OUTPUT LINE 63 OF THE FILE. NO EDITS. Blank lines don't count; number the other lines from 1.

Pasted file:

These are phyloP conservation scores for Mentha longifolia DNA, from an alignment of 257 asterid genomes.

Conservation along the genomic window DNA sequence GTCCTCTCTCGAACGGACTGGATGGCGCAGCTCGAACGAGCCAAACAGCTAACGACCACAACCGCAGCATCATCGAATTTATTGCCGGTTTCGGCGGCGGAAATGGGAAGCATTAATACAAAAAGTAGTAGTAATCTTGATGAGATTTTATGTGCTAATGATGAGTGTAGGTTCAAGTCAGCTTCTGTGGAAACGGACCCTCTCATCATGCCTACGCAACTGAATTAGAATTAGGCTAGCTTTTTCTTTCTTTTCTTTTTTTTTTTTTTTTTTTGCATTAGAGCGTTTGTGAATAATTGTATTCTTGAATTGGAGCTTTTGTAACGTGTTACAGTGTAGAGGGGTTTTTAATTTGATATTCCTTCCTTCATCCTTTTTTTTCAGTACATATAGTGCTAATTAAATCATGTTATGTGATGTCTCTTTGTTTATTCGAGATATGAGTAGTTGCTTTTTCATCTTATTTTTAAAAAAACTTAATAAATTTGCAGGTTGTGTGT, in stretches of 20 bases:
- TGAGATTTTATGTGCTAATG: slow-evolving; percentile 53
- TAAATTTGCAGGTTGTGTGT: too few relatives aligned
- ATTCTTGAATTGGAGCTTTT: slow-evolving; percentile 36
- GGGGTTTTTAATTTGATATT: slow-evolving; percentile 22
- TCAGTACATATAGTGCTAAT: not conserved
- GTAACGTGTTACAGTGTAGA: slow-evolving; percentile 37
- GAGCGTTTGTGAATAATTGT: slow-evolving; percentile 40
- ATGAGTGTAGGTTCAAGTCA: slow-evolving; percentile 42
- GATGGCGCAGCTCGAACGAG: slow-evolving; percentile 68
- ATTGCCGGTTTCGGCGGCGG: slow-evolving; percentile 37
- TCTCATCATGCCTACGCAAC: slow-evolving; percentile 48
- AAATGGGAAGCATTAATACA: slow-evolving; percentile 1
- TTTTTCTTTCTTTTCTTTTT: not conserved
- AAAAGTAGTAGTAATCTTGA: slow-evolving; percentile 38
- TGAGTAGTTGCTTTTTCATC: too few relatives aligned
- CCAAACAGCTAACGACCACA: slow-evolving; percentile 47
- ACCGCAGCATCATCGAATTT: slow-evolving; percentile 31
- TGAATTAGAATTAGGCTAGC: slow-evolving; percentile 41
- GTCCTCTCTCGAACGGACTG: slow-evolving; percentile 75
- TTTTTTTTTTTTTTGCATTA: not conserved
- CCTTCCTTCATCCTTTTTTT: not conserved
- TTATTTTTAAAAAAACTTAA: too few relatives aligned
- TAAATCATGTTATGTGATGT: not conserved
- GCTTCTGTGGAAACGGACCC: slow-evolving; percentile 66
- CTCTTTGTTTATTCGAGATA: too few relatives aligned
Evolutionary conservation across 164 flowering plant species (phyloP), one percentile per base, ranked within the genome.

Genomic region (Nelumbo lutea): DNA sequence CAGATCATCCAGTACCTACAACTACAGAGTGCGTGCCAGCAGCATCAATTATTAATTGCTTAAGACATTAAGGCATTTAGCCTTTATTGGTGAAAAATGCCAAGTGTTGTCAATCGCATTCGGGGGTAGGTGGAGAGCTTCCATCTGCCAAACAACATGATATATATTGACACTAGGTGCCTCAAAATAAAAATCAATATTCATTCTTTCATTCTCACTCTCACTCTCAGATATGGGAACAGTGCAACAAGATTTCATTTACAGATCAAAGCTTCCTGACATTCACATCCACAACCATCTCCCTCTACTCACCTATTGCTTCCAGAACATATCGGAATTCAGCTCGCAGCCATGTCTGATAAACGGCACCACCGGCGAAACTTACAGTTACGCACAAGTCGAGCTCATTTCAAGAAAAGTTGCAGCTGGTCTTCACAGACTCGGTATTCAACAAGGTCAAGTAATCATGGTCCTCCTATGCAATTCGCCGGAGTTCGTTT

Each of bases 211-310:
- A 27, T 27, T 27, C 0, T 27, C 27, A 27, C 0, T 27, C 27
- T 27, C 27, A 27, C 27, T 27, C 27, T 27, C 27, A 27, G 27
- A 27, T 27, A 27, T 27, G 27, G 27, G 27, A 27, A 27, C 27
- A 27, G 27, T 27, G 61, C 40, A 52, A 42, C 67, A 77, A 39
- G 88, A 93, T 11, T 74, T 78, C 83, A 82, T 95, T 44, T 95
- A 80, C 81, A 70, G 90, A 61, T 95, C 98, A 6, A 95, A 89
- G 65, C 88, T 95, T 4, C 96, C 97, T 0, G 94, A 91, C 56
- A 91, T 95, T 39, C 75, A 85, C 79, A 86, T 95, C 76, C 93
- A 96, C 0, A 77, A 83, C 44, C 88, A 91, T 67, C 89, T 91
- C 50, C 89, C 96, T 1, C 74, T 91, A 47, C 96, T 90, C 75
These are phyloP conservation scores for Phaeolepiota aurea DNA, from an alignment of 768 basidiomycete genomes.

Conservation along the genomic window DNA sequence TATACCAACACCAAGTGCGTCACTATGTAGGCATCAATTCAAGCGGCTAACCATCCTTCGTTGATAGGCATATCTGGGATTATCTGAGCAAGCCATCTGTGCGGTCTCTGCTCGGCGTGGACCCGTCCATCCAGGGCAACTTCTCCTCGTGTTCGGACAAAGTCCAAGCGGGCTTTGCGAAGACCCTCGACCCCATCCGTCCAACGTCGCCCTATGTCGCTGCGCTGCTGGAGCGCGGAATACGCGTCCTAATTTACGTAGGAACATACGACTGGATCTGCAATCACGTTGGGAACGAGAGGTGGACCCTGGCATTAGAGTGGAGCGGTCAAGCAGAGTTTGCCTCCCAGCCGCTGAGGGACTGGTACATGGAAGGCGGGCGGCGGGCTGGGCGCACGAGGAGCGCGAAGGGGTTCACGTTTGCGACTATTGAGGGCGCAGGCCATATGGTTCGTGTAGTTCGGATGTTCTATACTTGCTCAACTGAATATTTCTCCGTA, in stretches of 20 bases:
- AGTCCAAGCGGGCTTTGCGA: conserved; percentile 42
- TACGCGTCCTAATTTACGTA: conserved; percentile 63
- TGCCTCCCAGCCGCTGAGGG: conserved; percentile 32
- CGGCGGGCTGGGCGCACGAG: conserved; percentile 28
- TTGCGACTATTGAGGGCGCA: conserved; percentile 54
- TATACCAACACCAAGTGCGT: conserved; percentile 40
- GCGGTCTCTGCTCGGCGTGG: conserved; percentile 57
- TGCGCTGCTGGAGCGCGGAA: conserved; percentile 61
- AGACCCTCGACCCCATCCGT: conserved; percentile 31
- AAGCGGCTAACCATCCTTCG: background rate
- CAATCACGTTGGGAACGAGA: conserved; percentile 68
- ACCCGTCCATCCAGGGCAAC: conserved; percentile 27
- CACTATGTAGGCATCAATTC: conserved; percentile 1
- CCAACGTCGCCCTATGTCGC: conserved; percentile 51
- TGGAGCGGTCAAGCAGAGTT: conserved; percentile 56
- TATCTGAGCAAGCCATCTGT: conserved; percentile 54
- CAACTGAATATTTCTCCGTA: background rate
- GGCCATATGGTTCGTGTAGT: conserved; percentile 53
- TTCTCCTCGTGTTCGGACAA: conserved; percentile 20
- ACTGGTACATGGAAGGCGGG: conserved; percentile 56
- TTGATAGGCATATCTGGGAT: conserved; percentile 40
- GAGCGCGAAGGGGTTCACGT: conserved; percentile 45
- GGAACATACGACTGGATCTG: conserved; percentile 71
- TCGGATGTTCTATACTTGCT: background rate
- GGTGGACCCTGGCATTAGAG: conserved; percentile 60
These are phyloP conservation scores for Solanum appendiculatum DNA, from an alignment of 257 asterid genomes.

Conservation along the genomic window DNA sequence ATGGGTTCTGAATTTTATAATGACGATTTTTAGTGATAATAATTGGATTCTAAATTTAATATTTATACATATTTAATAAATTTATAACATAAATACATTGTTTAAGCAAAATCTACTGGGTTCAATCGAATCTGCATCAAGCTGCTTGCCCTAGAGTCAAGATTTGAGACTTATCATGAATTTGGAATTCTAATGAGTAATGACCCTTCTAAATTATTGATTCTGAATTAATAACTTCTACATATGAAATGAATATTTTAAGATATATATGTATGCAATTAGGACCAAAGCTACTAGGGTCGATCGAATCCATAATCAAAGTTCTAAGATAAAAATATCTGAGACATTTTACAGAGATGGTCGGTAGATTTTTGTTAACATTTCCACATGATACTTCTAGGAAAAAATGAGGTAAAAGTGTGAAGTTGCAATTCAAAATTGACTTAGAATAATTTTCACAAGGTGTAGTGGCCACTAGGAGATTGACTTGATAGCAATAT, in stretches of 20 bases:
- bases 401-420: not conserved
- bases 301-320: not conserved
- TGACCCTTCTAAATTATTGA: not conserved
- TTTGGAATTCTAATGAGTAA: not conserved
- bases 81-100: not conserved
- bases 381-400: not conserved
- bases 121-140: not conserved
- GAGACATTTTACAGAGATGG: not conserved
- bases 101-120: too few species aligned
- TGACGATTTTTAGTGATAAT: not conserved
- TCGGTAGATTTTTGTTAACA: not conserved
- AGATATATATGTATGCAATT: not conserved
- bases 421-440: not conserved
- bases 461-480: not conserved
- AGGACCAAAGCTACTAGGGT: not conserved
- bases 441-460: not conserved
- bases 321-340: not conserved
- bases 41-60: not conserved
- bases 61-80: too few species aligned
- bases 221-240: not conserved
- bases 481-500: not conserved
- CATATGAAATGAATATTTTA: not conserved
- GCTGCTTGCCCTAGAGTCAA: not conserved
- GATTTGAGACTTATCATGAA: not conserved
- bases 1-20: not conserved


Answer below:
- TTGATAGGCATATCTGGGAT: conserved; percentile 40